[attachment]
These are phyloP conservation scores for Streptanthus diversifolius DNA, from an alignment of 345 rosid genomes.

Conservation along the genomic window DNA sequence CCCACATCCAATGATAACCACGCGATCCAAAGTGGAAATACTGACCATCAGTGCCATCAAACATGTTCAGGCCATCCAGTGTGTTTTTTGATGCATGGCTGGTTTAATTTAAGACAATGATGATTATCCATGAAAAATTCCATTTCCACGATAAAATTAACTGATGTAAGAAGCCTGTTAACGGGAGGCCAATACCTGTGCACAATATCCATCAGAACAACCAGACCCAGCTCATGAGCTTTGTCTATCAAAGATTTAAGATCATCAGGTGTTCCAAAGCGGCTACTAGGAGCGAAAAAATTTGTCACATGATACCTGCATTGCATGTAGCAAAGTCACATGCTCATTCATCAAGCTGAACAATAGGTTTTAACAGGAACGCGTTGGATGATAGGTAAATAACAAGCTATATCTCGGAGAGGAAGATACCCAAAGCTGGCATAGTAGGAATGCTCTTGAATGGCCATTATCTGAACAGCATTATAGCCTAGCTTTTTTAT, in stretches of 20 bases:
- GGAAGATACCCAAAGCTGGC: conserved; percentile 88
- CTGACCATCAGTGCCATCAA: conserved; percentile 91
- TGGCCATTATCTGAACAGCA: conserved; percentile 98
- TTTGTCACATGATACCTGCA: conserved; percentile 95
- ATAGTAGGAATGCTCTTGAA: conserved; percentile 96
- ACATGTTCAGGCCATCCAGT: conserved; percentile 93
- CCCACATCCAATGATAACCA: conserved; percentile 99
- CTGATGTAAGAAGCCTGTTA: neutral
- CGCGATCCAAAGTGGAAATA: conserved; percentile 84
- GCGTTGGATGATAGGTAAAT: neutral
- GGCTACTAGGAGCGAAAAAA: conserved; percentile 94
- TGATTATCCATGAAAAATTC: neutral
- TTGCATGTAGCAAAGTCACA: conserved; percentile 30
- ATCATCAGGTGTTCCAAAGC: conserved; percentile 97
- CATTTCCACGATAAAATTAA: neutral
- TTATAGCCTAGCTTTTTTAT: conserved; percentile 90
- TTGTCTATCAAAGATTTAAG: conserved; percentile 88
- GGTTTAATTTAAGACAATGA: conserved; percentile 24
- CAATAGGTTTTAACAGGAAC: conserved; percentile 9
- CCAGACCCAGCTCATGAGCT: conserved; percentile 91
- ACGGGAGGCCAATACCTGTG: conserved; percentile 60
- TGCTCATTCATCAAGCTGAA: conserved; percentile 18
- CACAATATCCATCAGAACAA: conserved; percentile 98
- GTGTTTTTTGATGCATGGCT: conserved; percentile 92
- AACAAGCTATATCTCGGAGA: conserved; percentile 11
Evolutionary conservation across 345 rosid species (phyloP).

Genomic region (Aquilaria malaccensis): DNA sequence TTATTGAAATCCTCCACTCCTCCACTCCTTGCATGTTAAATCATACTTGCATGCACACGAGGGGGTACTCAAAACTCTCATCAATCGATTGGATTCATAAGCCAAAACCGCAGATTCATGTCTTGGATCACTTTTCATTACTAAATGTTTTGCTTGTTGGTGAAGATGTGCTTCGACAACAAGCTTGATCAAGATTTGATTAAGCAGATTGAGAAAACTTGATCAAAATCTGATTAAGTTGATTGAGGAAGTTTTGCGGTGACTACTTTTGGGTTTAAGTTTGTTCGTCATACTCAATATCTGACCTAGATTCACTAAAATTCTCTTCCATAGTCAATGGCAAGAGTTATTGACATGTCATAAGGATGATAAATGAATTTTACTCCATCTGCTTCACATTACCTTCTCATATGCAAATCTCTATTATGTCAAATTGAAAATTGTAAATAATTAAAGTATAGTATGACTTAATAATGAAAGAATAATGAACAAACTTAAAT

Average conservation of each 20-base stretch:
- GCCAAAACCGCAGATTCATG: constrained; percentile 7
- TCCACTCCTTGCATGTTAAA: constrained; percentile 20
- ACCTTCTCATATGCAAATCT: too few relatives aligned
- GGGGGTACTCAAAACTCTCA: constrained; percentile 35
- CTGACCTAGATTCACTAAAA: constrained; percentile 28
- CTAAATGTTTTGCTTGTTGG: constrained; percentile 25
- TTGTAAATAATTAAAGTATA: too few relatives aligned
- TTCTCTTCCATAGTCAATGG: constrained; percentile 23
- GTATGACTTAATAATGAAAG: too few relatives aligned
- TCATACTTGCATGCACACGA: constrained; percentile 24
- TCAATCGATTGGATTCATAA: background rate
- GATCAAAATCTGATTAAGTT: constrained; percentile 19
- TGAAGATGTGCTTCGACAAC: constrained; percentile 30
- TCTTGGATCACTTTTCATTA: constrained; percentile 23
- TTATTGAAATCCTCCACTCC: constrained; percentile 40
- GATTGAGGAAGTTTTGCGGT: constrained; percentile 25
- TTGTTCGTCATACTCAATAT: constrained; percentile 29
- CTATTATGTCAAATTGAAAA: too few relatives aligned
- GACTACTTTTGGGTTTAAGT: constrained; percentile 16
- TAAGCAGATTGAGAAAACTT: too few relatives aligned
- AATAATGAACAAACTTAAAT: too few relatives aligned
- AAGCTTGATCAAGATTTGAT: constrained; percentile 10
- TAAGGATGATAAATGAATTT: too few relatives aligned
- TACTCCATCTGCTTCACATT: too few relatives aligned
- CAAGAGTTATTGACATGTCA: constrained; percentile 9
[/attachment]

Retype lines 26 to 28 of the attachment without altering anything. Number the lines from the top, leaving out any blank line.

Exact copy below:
- GTGTTTTTTGATGCATGGCT: conserved; percentile 92
- AACAAGCTATATCTCGGAGA: conserved; percentile 11
Evolutionary conservation across 345 rosid species (phyloP).